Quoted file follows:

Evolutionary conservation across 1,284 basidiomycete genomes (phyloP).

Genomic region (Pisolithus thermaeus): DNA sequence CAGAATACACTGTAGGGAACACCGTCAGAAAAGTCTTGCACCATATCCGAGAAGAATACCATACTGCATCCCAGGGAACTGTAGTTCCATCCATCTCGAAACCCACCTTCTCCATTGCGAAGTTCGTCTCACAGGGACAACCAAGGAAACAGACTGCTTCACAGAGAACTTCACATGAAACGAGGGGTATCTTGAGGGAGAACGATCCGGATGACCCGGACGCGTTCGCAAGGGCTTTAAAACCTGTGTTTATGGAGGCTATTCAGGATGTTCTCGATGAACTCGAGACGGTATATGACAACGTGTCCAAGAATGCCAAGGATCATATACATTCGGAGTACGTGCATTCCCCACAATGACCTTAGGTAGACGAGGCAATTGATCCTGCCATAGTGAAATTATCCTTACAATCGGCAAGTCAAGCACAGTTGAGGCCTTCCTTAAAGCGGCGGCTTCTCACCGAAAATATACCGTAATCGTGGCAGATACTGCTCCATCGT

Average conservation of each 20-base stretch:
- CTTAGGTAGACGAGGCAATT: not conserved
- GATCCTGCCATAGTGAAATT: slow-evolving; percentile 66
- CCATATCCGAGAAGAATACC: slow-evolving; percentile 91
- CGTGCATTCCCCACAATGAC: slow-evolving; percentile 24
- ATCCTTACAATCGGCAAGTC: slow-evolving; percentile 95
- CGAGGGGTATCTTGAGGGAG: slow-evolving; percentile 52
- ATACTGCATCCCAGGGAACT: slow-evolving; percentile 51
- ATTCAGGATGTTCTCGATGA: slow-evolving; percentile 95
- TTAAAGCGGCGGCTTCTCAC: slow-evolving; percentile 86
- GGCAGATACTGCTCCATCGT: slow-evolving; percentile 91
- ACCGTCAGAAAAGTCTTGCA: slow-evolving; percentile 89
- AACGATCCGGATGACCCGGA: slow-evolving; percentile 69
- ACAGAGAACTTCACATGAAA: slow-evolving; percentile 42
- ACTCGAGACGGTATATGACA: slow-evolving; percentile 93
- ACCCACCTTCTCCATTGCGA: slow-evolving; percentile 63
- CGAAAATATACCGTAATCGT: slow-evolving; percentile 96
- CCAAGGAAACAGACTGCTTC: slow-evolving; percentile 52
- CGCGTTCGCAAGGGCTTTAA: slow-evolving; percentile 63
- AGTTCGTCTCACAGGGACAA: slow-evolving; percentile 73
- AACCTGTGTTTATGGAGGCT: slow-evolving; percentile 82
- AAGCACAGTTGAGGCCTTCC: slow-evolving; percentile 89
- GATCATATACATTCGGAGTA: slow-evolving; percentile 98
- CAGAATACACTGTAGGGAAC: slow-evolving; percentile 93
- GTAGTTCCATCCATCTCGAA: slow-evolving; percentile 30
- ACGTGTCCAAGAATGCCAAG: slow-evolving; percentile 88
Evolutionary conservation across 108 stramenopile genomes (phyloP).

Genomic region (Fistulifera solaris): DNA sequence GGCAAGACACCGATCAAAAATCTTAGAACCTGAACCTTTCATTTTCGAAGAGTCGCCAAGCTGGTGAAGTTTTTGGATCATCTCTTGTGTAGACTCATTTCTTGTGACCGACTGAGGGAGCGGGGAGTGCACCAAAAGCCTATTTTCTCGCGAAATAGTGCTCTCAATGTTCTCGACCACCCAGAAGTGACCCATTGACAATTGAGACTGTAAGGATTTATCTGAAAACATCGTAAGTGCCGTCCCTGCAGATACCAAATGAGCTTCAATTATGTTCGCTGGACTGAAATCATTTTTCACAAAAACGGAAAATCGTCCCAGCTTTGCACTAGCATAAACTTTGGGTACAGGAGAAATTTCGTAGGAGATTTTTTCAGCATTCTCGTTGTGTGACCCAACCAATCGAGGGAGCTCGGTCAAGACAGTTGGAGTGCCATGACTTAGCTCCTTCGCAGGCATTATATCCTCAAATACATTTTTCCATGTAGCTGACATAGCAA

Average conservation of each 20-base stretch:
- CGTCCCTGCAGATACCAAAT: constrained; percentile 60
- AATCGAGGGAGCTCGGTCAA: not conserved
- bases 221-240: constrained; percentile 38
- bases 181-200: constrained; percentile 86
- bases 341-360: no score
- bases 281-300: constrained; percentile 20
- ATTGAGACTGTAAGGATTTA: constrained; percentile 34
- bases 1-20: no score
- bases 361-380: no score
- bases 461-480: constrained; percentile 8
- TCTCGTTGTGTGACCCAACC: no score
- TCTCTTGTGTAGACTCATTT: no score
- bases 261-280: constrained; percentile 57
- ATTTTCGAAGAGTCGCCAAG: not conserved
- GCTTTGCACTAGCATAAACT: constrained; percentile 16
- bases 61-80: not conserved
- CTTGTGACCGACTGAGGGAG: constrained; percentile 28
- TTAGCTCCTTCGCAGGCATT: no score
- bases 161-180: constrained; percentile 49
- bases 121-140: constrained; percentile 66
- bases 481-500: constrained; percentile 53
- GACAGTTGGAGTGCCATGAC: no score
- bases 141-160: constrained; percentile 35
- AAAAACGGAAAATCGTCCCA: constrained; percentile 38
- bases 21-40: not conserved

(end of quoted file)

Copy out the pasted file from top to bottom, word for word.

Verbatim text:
Evolutionary conservation across 1,284 basidiomycete genomes (phyloP).

Genomic region (Pisolithus thermaeus): DNA sequence CAGAATACACTGTAGGGAACACCGTCAGAAAAGTCTTGCACCATATCCGAGAAGAATACCATACTGCATCCCAGGGAACTGTAGTTCCATCCATCTCGAAACCCACCTTCTCCATTGCGAAGTTCGTCTCACAGGGACAACCAAGGAAACAGACTGCTTCACAGAGAACTTCACATGAAACGAGGGGTATCTTGAGGGAGAACGATCCGGATGACCCGGACGCGTTCGCAAGGGCTTTAAAACCTGTGTTTATGGAGGCTATTCAGGATGTTCTCGATGAACTCGAGACGGTATATGACAACGTGTCCAAGAATGCCAAGGATCATATACATTCGGAGTACGTGCATTCCCCACAATGACCTTAGGTAGACGAGGCAATTGATCCTGCCATAGTGAAATTATCCTTACAATCGGCAAGTCAAGCACAGTTGAGGCCTTCCTTAAAGCGGCGGCTTCTCACCGAAAATATACCGTAATCGTGGCAGATACTGCTCCATCGT

Average conservation of each 20-base stretch:
- CTTAGGTAGACGAGGCAATT: not conserved
- GATCCTGCCATAGTGAAATT: slow-evolving; percentile 66
- CCATATCCGAGAAGAATACC: slow-evolving; percentile 91
- CGTGCATTCCCCACAATGAC: slow-evolving; percentile 24
- ATCCTTACAATCGGCAAGTC: slow-evolving; percentile 95
- CGAGGGGTATCTTGAGGGAG: slow-evolving; percentile 52
- ATACTGCATCCCAGGGAACT: slow-evolving; percentile 51
- ATTCAGGATGTTCTCGATGA: slow-evolving; percentile 95
- TTAAAGCGGCGGCTTCTCAC: slow-evolving; percentile 86
- GGCAGATACTGCTCCATCGT: slow-evolving; percentile 91
- ACCGTCAGAAAAGTCTTGCA: slow-evolving; percentile 89
- AACGATCCGGATGACCCGGA: slow-evolving; percentile 69
- ACAGAGAACTTCACATGAAA: slow-evolving; percentile 42
- ACTCGAGACGGTATATGACA: slow-evolving; percentile 93
- ACCCACCTTCTCCATTGCGA: slow-evolving; percentile 63
- CGAAAATATACCGTAATCGT: slow-evolving; percentile 96
- CCAAGGAAACAGACTGCTTC: slow-evolving; percentile 52
- CGCGTTCGCAAGGGCTTTAA: slow-evolving; percentile 63
- AGTTCGTCTCACAGGGACAA: slow-evolving; percentile 73
- AACCTGTGTTTATGGAGGCT: slow-evolving; percentile 82
- AAGCACAGTTGAGGCCTTCC: slow-evolving; percentile 89
- GATCATATACATTCGGAGTA: slow-evolving; percentile 98
- CAGAATACACTGTAGGGAAC: slow-evolving; percentile 93
- GTAGTTCCATCCATCTCGAA: slow-evolving; percentile 30
- ACGTGTCCAAGAATGCCAAG: slow-evolving; percentile 88
Evolutionary conservation across 108 stramenopile genomes (phyloP).

Genomic region (Fistulifera solaris): DNA sequence GGCAAGACACCGATCAAAAATCTTAGAACCTGAACCTTTCATTTTCGAAGAGTCGCCAAGCTGGTGAAGTTTTTGGATCATCTCTTGTGTAGACTCATTTCTTGTGACCGACTGAGGGAGCGGGGAGTGCACCAAAAGCCTATTTTCTCGCGAAATAGTGCTCTCAATGTTCTCGACCACCCAGAAGTGACCCATTGACAATTGAGACTGTAAGGATTTATCTGAAAACATCGTAAGTGCCGTCCCTGCAGATACCAAATGAGCTTCAATTATGTTCGCTGGACTGAAATCATTTTTCACAAAAACGGAAAATCGTCCCAGCTTTGCACTAGCATAAACTTTGGGTACAGGAGAAATTTCGTAGGAGATTTTTTCAGCATTCTCGTTGTGTGACCCAACCAATCGAGGGAGCTCGGTCAAGACAGTTGGAGTGCCATGACTTAGCTCCTTCGCAGGCATTATATCCTCAAATACATTTTTCCATGTAGCTGACATAGCAA

Average conservation of each 20-base stretch:
- CGTCCCTGCAGATACCAAAT: constrained; percentile 60
- AATCGAGGGAGCTCGGTCAA: not conserved
- bases 221-240: constrained; percentile 38
- bases 181-200: constrained; percentile 86
- bases 341-360: no score
- bases 281-300: constrained; percentile 20
- ATTGAGACTGTAAGGATTTA: constrained; percentile 34
- bases 1-20: no score
- bases 361-380: no score
- bases 461-480: constrained; percentile 8
- TCTCGTTGTGTGACCCAACC: no score
- TCTCTTGTGTAGACTCATTT: no score
- bases 261-280: constrained; percentile 57
- ATTTTCGAAGAGTCGCCAAG: not conserved
- GCTTTGCACTAGCATAAACT: constrained; percentile 16
- bases 61-80: not conserved
- CTTGTGACCGACTGAGGGAG: constrained; percentile 28
- TTAGCTCCTTCGCAGGCATT: no score
- bases 161-180: constrained; percentile 49
- bases 121-140: constrained; percentile 66
- bases 481-500: constrained; percentile 53
- GACAGTTGGAGTGCCATGAC: no score
- bases 141-160: constrained; percentile 35
- AAAAACGGAAAATCGTCCCA: constrained; percentile 38
- bases 21-40: not conserved